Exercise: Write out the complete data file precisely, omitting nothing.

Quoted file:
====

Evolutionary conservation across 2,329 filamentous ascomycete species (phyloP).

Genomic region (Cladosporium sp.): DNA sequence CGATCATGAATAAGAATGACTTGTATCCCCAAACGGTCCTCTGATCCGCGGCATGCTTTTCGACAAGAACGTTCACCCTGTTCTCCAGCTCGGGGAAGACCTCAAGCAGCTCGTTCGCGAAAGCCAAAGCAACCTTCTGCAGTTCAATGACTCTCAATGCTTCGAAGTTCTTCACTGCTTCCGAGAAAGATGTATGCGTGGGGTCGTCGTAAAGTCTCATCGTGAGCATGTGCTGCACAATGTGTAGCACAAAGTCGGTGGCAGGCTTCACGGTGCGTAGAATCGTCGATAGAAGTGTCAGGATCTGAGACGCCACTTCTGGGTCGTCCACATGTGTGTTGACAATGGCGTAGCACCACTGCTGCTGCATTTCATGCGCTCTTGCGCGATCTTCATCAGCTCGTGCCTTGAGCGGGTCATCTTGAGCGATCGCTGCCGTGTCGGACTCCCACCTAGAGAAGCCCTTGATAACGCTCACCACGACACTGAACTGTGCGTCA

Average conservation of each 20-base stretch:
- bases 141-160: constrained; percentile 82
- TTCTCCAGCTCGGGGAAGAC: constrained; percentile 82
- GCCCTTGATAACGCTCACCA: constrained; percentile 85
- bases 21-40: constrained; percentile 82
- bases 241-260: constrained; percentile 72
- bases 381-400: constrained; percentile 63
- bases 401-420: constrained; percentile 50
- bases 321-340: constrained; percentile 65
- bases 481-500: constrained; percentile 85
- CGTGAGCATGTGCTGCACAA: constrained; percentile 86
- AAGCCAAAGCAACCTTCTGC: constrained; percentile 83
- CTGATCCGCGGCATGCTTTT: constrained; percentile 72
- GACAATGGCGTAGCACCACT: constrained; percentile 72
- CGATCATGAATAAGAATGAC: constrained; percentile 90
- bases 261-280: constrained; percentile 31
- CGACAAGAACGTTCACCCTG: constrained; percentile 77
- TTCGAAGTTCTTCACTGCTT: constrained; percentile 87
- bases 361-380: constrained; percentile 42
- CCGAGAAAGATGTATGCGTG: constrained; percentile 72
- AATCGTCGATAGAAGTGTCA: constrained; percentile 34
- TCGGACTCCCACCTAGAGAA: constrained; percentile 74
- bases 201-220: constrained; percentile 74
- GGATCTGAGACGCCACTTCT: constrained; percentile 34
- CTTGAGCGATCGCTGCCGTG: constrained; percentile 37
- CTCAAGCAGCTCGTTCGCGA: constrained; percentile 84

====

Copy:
Evolutionary conservation across 2,329 filamentous ascomycete species (phyloP).

Genomic region (Cladosporium sp.): DNA sequence CGATCATGAATAAGAATGACTTGTATCCCCAAACGGTCCTCTGATCCGCGGCATGCTTTTCGACAAGAACGTTCACCCTGTTCTCCAGCTCGGGGAAGACCTCAAGCAGCTCGTTCGCGAAAGCCAAAGCAACCTTCTGCAGTTCAATGACTCTCAATGCTTCGAAGTTCTTCACTGCTTCCGAGAAAGATGTATGCGTGGGGTCGTCGTAAAGTCTCATCGTGAGCATGTGCTGCACAATGTGTAGCACAAAGTCGGTGGCAGGCTTCACGGTGCGTAGAATCGTCGATAGAAGTGTCAGGATCTGAGACGCCACTTCTGGGTCGTCCACATGTGTGTTGACAATGGCGTAGCACCACTGCTGCTGCATTTCATGCGCTCTTGCGCGATCTTCATCAGCTCGTGCCTTGAGCGGGTCATCTTGAGCGATCGCTGCCGTGTCGGACTCCCACCTAGAGAAGCCCTTGATAACGCTCACCACGACACTGAACTGTGCGTCA

Average conservation of each 20-base stretch:
- bases 141-160: constrained; percentile 82
- TTCTCCAGCTCGGGGAAGAC: constrained; percentile 82
- GCCCTTGATAACGCTCACCA: constrained; percentile 85
- bases 21-40: constrained; percentile 82
- bases 241-260: constrained; percentile 72
- bases 381-400: constrained; percentile 63
- bases 401-420: constrained; percentile 50
- bases 321-340: constrained; percentile 65
- bases 481-500: constrained; percentile 85
- CGTGAGCATGTGCTGCACAA: constrained; percentile 86
- AAGCCAAAGCAACCTTCTGC: constrained; percentile 83
- CTGATCCGCGGCATGCTTTT: constrained; percentile 72
- GACAATGGCGTAGCACCACT: constrained; percentile 72
- CGATCATGAATAAGAATGAC: constrained; percentile 90
- bases 261-280: constrained; percentile 31
- CGACAAGAACGTTCACCCTG: constrained; percentile 77
- TTCGAAGTTCTTCACTGCTT: constrained; percentile 87
- bases 361-380: constrained; percentile 42
- CCGAGAAAGATGTATGCGTG: constrained; percentile 72
- AATCGTCGATAGAAGTGTCA: constrained; percentile 34
- TCGGACTCCCACCTAGAGAA: constrained; percentile 74
- bases 201-220: constrained; percentile 74
- GGATCTGAGACGCCACTTCT: constrained; percentile 34
- CTTGAGCGATCGCTGCCGTG: constrained; percentile 37
- CTCAAGCAGCTCGTTCGCGA: constrained; percentile 84